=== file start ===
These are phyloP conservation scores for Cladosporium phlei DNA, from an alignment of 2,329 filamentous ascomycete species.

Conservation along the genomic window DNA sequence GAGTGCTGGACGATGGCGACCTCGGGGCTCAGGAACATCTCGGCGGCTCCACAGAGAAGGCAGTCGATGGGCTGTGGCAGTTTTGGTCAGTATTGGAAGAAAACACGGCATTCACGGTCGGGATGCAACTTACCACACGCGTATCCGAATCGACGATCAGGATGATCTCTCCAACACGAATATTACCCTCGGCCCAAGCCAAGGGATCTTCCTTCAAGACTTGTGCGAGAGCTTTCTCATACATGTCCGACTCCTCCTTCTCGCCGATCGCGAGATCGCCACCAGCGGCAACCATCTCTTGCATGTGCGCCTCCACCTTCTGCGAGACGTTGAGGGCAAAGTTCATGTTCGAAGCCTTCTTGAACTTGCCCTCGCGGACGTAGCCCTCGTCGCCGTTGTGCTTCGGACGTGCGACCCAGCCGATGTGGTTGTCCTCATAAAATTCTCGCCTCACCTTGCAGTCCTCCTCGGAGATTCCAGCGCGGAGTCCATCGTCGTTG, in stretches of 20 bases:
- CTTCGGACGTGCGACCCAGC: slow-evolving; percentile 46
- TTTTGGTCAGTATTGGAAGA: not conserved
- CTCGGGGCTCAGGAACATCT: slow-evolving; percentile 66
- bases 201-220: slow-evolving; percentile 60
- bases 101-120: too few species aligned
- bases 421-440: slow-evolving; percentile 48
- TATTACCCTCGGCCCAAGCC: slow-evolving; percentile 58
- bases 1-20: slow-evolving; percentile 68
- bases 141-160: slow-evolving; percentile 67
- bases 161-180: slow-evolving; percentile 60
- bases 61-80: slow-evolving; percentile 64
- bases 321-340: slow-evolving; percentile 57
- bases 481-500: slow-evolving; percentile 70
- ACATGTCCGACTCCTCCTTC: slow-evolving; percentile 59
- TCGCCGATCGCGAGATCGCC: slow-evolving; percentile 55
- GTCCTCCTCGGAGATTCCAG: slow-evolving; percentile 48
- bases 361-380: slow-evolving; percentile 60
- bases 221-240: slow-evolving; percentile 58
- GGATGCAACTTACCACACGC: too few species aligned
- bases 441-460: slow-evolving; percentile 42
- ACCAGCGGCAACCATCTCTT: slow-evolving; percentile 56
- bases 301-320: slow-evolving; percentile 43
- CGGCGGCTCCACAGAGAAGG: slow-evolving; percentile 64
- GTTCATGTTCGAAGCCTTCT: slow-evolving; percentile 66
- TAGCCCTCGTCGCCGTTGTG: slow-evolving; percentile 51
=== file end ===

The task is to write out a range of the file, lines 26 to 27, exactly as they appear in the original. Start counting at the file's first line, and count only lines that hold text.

- GTTCATGTTCGAAGCCTTCT: slow-evolving; percentile 66
- TAGCCCTCGTCGCCGTTGTG: slow-evolving; percentile 51